Volume 39, Issue 2
  • ISSN 0172-8865
  • E-ISSN: 1569-9730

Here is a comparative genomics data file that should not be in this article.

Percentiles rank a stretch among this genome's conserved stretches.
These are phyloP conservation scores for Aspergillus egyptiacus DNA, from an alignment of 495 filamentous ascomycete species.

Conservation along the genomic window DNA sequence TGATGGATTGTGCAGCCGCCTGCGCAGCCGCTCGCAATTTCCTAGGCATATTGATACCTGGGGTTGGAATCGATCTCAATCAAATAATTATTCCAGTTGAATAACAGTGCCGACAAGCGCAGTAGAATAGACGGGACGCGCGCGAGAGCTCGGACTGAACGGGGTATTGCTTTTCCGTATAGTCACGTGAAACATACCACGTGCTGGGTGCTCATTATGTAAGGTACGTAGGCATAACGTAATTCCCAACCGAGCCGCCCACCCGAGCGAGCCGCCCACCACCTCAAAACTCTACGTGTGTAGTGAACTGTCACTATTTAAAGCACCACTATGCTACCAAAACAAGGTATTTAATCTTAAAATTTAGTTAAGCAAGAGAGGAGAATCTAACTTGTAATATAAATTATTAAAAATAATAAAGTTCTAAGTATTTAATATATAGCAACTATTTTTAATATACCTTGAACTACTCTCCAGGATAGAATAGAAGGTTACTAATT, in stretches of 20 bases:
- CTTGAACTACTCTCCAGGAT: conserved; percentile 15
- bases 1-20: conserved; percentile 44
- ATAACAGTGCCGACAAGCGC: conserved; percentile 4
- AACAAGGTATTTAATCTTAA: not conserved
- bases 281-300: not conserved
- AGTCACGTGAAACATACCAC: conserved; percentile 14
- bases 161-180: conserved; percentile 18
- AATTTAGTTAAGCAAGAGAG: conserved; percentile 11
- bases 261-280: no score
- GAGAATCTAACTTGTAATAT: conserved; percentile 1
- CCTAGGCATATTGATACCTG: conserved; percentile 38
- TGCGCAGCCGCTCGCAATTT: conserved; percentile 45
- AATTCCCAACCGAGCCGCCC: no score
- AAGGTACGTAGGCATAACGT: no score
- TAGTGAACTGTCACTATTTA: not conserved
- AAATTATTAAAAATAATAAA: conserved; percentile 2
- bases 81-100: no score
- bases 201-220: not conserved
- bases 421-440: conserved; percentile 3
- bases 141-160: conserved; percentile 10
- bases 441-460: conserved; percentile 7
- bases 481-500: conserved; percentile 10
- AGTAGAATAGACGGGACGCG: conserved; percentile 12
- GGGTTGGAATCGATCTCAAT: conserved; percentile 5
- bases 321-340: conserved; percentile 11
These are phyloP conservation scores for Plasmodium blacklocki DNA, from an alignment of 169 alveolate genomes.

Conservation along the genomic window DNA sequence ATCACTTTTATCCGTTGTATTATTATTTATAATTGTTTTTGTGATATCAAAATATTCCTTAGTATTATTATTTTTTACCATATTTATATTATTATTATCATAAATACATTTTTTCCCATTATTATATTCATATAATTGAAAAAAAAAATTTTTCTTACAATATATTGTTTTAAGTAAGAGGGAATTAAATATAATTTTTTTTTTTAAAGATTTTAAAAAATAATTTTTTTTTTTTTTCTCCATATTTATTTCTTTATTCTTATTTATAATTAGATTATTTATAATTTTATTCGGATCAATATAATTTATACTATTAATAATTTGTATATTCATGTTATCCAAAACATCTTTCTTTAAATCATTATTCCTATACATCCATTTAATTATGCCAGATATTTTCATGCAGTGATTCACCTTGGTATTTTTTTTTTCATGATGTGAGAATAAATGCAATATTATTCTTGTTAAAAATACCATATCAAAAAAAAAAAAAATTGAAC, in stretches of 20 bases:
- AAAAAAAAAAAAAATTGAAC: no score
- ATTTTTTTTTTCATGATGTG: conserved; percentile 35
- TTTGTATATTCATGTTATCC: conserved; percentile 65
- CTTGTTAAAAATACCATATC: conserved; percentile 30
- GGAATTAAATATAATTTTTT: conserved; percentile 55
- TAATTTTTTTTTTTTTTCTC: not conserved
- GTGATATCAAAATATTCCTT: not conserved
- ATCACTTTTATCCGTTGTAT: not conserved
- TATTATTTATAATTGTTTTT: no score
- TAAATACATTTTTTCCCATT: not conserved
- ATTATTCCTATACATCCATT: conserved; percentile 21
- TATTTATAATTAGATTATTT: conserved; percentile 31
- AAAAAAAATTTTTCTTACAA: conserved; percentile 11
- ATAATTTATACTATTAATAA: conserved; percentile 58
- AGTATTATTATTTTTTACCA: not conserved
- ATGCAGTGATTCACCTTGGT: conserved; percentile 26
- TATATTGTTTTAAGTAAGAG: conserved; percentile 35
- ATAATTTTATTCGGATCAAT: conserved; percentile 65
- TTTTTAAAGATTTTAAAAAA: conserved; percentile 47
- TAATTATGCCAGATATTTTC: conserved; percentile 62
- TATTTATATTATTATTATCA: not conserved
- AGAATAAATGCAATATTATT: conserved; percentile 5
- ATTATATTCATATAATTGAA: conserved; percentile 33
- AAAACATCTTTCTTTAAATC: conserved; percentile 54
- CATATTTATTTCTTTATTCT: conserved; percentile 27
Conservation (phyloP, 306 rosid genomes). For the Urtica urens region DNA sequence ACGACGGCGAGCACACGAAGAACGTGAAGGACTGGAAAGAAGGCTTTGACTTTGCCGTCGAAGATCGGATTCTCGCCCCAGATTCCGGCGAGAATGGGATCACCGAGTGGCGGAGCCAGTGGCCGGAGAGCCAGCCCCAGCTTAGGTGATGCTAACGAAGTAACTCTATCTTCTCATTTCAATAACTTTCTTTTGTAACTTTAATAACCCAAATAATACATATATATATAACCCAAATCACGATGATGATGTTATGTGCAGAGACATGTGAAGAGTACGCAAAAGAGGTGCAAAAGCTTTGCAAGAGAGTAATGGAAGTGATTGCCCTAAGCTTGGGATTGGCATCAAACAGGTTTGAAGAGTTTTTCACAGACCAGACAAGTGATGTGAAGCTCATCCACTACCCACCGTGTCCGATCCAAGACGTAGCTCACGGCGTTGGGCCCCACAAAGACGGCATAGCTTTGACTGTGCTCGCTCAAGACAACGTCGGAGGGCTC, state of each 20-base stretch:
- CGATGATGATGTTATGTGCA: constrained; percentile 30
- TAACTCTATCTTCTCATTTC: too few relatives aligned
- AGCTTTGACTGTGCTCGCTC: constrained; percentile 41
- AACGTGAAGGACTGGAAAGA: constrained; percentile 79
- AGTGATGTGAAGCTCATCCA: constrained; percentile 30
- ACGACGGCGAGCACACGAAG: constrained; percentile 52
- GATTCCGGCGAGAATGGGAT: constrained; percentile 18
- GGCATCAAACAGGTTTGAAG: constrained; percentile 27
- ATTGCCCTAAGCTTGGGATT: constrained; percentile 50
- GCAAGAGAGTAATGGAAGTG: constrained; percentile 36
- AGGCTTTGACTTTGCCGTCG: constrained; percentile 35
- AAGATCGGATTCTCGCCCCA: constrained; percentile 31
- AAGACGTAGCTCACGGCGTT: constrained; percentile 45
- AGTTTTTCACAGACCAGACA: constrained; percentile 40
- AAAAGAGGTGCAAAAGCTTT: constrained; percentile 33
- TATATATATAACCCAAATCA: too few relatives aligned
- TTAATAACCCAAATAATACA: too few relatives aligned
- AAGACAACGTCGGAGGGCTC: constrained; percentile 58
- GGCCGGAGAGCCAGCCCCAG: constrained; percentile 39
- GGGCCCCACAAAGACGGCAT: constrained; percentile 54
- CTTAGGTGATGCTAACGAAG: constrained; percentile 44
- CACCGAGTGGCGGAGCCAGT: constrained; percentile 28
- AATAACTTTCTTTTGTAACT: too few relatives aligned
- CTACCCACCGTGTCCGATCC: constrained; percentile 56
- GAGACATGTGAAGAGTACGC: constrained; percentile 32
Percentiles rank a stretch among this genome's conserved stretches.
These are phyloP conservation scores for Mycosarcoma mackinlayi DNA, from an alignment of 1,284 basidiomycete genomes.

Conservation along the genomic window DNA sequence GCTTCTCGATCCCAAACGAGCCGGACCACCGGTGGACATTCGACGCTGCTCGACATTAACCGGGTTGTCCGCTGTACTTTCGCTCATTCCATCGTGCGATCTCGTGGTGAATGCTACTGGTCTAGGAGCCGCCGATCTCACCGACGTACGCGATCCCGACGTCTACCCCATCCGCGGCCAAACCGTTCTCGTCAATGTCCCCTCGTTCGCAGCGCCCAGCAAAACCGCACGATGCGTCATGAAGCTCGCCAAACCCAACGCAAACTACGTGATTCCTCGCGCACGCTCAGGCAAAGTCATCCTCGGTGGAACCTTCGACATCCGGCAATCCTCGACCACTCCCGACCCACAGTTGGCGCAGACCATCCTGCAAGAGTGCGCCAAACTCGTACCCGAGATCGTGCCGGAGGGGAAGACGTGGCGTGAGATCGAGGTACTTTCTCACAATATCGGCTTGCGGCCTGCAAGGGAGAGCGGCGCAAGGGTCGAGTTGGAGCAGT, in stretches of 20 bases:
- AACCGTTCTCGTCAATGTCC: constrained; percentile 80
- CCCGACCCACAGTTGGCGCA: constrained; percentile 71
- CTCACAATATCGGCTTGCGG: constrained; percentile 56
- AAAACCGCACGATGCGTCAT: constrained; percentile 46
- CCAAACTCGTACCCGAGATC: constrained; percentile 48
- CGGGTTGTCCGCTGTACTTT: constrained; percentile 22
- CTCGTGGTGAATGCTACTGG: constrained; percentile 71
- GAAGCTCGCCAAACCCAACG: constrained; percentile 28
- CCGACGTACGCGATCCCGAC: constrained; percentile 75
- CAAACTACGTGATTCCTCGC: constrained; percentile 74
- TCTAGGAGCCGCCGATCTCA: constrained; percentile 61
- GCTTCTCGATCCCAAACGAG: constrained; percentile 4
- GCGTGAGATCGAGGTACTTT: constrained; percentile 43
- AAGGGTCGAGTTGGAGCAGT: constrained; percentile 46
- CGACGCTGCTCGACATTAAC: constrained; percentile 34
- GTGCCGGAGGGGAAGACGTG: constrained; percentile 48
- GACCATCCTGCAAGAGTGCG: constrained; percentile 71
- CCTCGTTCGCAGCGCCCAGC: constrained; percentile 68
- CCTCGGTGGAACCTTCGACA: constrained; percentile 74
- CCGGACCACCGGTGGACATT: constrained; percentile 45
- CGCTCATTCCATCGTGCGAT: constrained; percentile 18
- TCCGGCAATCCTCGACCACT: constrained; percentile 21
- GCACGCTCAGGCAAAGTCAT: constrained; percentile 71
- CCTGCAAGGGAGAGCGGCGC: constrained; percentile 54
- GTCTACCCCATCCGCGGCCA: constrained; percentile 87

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Folk ideologies about regional variation often depend on the consideration of certain varieties in contrast with the idea of a linguistically unmarked, standard way of speaking ( Preston 1996 ; Lippi-Green 2012 ). This study analyzes the relationship between those abstract ideologies and in-the-moment reactions to linguistic input. Examining this question with respect to American English, a listening task manipulated where speakers were said to be from and whether the speakers used regional speech varieties linked to those places. Listeners were asked to make social judgments about speakers with varying degrees of local accentedness said to be from Southern, Northeastern, and Midwestern locales in the U.S.; these locations were selected to target highly enregistered nonstandard dialect areas versus more linguistically “unmarked” regions. Results indicate that while pre-existing sociolinguistic stereotypes about these three locations in some cases trumped the actual linguistic input that listeners encountered, effects of accentedness also varied in place-specific ways related to expectations for each locale.


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